If Europe wants to get anywhere close to hitting its target of a 40% Greenhouse Gas (GHG) reduction by 2030, it will need to tackle transport emissions, which account for about 25% of total EU GHG emissions. To further complicate the issue, road transport is set to grow 30% by 2030. We need available solutions that are deployable now if we are to mitigate global warming. Sustainable biofuels are one of the few available solutions that can help today to reduce carbon emissions in transport. In Brazil for example, the use of bioethanol led to a decrease of 370m tonnes in carbon emissions in just 13 years, which is more than Spain emitted in 2015. The average life span of a car is 10 years and the existing fleet runs primarily on fossil fuel. In fact, only 2.8% of the existing EU fleet is comprised of alternative energy vehicles. This means that in the short and possibly mid-term, introducing a higher ethanol blend is one of the only realistic options to lower GHG emissions in transport. Sustainable sugarcane ethanol results in at least 70% fewer GHG emissions than petrol, and is available now!

Despite these facts, the Environment Committee in the European Parliament risks torpedoing this solution by confirming the phase out of crop-based biofuels. This would not only kill this sector in Europe but also any prospect of producing advanced biofuels, which often depends on the same companies and feedstocks for production. Not to mention, of course, any real shot at decarbonizing the transport sector in the short-term. This extreme policy change, only two years after a framework for biofuels was agreed upon and before the effect of the policy can be properly assessed, will discourage investment in the EU. The key arguments for this policy change, namely Indirect Land-Use Change (ILUC) and concerns that biofuels lead to higher food prices are based on non-verifiable assumptions that should not form the basis for the phase out of a whole industry. Not all first generation biofuels are created equal and sugarcane ethanol is one of the most sustainable biofuels available.

In order to ensure that the EU can make a real contribution to the decarbonisation of transport, the Environment Committee should:

– Set a renewables target in transport to at least 20%;
– Keep the current cap of 7% for highly sustainable biofuels, which is essential to the decarbonisation of European transportation;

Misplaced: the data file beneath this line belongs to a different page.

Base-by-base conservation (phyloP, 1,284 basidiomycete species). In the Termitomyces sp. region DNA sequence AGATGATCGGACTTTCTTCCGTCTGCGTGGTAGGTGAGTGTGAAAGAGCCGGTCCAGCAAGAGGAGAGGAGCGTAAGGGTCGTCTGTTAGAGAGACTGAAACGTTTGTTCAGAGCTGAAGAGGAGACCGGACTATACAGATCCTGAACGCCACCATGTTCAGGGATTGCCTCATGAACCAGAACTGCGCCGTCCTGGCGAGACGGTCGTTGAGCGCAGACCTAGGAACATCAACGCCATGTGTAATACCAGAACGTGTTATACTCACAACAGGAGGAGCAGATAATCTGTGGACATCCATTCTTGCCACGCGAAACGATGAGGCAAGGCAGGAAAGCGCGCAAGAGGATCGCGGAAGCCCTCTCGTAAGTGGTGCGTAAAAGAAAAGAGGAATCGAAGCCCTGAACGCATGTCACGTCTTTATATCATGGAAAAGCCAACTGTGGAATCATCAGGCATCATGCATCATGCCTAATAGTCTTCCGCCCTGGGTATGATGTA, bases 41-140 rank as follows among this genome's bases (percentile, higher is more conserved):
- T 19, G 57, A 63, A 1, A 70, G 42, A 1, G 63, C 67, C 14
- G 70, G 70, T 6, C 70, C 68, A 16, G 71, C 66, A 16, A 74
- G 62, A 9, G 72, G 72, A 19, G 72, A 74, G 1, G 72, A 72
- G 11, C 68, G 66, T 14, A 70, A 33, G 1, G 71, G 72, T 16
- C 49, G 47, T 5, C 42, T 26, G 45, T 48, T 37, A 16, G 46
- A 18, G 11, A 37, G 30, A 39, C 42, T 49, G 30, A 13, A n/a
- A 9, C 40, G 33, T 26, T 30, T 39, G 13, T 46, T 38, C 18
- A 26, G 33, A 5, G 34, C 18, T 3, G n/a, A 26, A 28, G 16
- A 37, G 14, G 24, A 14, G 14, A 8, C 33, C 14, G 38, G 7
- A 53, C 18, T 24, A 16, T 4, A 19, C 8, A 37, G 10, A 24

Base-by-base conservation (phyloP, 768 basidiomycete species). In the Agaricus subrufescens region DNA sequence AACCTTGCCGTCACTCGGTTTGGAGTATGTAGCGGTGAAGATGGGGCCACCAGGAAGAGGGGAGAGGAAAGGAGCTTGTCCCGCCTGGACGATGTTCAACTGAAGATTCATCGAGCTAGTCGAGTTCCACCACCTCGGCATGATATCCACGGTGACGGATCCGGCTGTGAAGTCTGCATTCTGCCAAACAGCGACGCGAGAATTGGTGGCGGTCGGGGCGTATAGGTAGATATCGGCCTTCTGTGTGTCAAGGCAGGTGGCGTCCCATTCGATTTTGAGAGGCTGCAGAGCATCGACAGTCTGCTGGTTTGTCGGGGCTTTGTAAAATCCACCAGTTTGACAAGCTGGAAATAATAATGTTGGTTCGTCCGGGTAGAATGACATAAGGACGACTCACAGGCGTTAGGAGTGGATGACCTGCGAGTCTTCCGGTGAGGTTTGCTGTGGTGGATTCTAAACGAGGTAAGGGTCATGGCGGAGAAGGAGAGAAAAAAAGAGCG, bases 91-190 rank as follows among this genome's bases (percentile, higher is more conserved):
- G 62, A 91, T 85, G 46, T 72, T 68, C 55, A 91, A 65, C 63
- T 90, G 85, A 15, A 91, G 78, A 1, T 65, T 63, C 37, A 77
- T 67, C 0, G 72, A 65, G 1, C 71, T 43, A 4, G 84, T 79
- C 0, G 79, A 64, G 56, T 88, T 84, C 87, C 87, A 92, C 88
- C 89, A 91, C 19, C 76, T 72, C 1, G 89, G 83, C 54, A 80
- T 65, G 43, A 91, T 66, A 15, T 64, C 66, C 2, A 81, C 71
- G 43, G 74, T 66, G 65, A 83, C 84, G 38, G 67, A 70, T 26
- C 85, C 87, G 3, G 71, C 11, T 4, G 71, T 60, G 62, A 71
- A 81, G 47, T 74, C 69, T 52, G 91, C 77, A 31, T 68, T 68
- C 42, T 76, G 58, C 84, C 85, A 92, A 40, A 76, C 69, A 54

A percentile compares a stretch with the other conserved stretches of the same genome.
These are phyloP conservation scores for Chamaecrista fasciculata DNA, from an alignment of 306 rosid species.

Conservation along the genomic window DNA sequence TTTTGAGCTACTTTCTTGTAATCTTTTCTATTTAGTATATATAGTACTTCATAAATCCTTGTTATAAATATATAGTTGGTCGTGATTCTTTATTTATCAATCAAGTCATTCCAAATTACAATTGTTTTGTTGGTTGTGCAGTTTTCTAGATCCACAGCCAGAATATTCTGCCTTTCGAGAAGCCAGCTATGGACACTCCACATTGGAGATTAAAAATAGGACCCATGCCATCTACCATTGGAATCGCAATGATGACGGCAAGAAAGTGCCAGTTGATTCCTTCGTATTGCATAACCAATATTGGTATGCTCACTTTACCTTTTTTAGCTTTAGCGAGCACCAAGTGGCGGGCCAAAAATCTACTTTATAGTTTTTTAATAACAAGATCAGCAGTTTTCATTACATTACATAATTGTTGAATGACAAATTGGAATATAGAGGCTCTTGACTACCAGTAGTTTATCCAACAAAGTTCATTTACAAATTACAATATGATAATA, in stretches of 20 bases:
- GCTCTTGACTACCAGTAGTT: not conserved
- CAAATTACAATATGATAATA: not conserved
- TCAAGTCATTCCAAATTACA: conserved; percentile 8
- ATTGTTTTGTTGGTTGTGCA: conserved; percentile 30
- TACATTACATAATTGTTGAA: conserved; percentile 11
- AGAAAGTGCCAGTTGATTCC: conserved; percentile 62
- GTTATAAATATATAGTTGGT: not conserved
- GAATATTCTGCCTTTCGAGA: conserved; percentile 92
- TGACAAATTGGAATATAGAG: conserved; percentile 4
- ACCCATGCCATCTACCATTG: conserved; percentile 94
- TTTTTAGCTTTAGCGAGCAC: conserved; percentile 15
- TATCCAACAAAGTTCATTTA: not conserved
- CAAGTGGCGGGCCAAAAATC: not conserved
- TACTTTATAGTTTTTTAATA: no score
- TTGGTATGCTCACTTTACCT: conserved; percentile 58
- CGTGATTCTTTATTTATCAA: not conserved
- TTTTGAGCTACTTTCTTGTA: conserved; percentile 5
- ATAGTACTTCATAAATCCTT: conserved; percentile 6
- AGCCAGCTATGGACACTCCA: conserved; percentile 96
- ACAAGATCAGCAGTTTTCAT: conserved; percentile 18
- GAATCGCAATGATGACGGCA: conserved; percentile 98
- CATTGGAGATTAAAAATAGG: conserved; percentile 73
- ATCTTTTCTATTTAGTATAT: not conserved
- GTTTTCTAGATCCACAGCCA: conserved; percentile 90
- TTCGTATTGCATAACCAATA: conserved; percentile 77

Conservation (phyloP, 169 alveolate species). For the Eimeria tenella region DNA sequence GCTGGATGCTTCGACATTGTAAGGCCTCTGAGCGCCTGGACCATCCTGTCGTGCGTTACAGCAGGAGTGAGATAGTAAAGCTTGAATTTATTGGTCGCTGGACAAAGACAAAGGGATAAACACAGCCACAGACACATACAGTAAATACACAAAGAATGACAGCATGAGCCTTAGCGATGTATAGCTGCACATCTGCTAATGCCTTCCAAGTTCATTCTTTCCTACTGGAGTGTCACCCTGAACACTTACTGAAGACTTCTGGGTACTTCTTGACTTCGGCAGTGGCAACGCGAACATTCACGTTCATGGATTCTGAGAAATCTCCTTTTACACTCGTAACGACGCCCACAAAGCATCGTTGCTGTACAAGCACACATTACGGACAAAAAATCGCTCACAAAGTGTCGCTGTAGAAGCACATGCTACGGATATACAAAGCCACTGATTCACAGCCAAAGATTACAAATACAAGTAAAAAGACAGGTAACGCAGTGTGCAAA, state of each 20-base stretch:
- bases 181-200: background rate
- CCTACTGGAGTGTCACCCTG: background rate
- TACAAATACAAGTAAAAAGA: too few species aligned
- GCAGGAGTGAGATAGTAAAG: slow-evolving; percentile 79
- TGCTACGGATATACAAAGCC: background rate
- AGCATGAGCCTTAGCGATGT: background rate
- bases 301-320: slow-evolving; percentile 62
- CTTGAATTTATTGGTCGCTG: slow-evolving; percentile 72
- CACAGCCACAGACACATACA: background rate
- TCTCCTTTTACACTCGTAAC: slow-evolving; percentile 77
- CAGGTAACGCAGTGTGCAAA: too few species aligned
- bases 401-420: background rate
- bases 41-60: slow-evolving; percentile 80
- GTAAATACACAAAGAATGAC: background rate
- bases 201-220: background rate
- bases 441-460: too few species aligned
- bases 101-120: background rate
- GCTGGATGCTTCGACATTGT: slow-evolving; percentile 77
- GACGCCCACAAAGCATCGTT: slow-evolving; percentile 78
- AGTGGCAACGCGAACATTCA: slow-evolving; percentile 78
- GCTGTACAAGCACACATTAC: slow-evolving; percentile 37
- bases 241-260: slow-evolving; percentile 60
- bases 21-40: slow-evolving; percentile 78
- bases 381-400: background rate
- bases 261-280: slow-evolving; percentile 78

– Evaluate first-generation biofuels based on their GHG savings and sustainability criteria;
– Not include ILUC estimates when calculating the GHG emission savings of crop-based biofuels, as long as a predictable methodology based on verified data and sound review process is in place.

Climate change does not wait for the roll out of new technologies – we need to use every tool that is at our disposal today.

Géraldine Kutas
Géraldine Kutas

A seasoned professional specializing in international trade policy, Géraldine Kutas leverages over a decade of experience to strengthen UNICA’s activities across the European Union, the United States and Asia. She has a deep expertise in biofuels and agricultural policies, coupled with extensive exposure to multilateral and regional trade negotiations in agriculture. Ms. Kutas is the author and co-author of several international publications on these topics.

Before joining UNICA, she was a researcher and a professor at the Groupe d’Economie Mondiale at Sciences Po(GEM), Paris, and coordinator of the European Biofuels Policy research programme (EBP). Ms. Kutas has also worked as a consultant at the Inter-American Bank of Development and for agro-business firms.

Ms. Kutas has a Ph.D. in International Economics from the Institut d’Etudes Poliques de Paris and a Master degree in Latin American Studies from Georgetown University, Washington DC.